Donovan Commission

Donovan Commission

the Royal Commission on Trades Unions and Employers' Associations which reported in 1968 into the state of INDUSTRIAL RELATIONS in the UK. This landmark report found that informal, uncontrolled bargaining had developed at shop-floor level alongside the existing formal system of industry-wide bargaining, leading to spiralling pay claims, unofficial STRIKES, etc. The solution proposed was the rationalization and formalization of workplace industrial relations. Employee representatives were to be given a formal role in new procedures governing discipline, grievance and pay determination. See COLLECTIVE BARGAINING, EMPLOYERS' ASSOCIATION, MULTI-EMPLOYER AGREEMENTS, TRADE UNION.
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The origins of the CIR lay in one of the major recommendations of the Donovan Commission, the Commission itself having been influenced by the evidence of Flanders (1967) who first proposed such a body.
The Donovan Commission was clear in its support of the need for a restructuring of dispute and negotiating procedures.
In his evidence to the Donovan Commission, published as Collective Bargaining: Prescription for Change, Flanders (1967) had argued the need for wide-ranging reform of the industrial relations system.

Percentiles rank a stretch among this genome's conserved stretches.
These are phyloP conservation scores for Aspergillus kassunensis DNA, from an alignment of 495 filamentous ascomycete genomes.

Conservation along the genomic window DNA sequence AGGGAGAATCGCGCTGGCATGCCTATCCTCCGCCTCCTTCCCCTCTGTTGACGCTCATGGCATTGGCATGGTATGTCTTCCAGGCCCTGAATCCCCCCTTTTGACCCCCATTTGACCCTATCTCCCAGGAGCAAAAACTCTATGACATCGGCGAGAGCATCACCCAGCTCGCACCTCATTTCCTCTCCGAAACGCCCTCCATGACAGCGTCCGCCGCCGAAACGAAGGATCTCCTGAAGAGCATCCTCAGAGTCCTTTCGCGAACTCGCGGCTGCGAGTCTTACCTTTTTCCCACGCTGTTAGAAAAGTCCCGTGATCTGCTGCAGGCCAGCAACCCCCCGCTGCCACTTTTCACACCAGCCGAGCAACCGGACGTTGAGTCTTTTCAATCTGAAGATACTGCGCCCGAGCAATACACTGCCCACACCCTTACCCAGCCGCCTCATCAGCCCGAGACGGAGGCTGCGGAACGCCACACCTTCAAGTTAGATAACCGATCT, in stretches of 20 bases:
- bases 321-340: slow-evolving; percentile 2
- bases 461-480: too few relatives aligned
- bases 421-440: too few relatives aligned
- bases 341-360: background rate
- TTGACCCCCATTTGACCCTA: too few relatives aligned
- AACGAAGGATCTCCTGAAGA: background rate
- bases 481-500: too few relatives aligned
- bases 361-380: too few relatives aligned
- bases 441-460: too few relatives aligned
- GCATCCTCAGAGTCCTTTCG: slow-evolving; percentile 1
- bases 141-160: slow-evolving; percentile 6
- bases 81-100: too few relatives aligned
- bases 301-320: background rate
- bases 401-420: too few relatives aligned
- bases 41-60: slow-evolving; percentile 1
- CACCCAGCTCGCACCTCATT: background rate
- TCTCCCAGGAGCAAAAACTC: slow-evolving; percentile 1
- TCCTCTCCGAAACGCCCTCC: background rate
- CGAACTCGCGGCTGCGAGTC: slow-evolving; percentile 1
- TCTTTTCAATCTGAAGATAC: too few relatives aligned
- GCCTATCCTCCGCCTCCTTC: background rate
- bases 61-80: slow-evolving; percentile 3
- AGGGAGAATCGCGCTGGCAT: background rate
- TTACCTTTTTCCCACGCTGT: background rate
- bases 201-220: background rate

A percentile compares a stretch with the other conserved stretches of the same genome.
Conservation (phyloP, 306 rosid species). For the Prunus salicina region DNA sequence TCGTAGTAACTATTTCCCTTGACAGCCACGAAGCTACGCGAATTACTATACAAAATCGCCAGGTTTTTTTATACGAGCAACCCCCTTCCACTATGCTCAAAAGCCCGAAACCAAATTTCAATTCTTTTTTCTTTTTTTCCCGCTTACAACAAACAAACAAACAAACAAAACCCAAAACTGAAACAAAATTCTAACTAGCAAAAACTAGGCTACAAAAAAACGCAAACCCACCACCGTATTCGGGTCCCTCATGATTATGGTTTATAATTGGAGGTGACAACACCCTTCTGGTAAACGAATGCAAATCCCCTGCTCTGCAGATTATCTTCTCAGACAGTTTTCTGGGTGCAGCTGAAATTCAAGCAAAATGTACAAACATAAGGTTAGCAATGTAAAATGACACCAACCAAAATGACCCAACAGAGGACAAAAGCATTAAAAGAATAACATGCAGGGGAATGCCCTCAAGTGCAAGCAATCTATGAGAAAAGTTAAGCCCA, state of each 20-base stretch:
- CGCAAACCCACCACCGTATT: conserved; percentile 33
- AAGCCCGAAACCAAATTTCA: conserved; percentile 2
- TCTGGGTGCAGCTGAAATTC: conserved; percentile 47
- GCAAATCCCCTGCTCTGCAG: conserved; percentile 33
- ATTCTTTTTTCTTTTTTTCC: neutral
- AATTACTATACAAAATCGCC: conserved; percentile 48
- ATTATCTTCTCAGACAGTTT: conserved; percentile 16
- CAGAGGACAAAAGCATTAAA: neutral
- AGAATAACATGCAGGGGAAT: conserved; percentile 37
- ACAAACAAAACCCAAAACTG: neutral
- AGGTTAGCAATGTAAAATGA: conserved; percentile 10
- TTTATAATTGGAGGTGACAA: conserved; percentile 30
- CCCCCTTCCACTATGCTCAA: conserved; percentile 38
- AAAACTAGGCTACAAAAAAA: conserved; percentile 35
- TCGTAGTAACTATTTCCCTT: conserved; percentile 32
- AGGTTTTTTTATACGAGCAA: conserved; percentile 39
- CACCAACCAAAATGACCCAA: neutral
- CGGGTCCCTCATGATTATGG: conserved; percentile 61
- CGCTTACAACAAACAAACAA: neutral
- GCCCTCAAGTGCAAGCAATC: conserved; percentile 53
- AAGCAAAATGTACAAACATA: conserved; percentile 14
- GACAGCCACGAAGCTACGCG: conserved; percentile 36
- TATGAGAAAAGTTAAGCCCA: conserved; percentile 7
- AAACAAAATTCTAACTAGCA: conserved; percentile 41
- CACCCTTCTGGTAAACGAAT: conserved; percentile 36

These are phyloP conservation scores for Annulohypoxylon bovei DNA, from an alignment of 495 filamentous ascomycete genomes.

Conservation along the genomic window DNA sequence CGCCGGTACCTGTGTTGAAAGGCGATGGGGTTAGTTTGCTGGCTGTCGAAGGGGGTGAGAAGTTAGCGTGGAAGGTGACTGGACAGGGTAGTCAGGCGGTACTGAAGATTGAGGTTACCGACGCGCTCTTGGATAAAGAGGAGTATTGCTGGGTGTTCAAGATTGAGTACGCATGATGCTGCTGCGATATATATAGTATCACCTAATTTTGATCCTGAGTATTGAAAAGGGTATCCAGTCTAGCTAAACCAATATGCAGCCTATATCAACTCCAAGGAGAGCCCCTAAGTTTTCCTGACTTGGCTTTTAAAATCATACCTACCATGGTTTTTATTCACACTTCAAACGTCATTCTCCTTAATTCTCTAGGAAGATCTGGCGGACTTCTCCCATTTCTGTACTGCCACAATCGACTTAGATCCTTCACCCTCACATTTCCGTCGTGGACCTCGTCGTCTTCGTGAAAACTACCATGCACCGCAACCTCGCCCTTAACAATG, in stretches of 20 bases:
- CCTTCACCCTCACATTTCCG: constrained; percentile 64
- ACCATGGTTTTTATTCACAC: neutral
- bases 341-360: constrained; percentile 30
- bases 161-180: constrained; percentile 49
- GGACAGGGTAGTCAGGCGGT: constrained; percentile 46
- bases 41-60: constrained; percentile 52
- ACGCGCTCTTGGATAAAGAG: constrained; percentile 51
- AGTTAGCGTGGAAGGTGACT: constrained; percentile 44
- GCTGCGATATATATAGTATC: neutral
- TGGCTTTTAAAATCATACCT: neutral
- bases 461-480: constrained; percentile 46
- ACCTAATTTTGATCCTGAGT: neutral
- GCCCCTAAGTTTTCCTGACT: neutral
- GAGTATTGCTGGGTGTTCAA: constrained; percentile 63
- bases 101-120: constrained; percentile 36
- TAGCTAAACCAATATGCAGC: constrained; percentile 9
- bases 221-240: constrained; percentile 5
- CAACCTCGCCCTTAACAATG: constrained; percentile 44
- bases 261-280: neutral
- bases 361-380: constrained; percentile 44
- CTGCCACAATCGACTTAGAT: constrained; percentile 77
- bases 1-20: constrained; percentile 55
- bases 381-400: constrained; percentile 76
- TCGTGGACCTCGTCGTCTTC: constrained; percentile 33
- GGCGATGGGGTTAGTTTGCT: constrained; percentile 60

The idea of an advisory, third-party change agent was in many ways the most original to emerge from the Donovan Commission.
What the Donovan Commission proposed was to take this model and suggest that it should consist primarily of staff with research and consultancy skills rather than primarily of civil servants - and that it should concentrate on procedural, rather than substantive, matters.
The Donovan Commission seems to have believed that procedural change would not, on the whole, provoke resistance from the parties.
In the process, they evaluate several hypotheses concerning contemporay labor relations in the United Kingdom, such as whether union-management relations have become more formal and routinized since the reforms suggests by the Donovan Commission 1968 (not really), and whether new union bureaucratic forms, such as shop steward committees, make the unions more conservative and less responsive to the membership (not really).
The Donovan Commission recognized that the establishment of new levels of negotiation might prove difficult for the parties.
However, neither the Donovan Commission (although it did not emphasize the point in its Report), nor the CIR, thought that negotiating procedural change would be other than extremely difficult.